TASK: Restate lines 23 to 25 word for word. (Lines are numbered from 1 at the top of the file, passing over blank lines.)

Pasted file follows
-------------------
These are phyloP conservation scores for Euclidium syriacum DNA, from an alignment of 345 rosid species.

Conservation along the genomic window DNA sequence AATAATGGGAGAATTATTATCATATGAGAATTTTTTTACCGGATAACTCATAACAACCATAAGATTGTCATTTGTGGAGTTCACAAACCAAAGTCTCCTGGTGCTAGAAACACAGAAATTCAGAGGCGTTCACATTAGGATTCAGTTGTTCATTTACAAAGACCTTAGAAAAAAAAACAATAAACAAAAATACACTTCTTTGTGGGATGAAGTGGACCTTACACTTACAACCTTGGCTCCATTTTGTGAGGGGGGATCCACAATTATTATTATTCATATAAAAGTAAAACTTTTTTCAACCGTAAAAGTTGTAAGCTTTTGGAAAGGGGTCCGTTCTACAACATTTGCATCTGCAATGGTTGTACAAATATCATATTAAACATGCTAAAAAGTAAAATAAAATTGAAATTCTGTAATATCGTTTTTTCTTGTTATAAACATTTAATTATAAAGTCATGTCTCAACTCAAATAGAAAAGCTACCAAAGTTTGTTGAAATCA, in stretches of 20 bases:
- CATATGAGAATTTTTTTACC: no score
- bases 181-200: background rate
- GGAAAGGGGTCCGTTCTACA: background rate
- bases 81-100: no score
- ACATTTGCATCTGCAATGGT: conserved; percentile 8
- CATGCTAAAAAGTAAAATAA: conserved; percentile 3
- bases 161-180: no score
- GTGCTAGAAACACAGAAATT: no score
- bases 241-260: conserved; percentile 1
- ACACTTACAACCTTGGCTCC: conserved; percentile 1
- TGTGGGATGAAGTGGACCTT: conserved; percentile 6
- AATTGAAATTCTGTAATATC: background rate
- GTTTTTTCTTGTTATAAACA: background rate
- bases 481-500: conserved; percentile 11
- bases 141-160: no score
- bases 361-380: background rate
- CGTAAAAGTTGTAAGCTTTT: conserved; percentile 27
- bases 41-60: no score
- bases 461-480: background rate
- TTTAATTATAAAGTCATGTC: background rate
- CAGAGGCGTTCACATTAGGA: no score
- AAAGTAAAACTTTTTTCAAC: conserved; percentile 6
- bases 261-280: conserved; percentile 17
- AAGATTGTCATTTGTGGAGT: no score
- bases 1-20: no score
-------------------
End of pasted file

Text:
- CAGAGGCGTTCACATTAGGA: no score
- AAAGTAAAACTTTTTTCAAC: conserved; percentile 6
- bases 261-280: conserved; percentile 17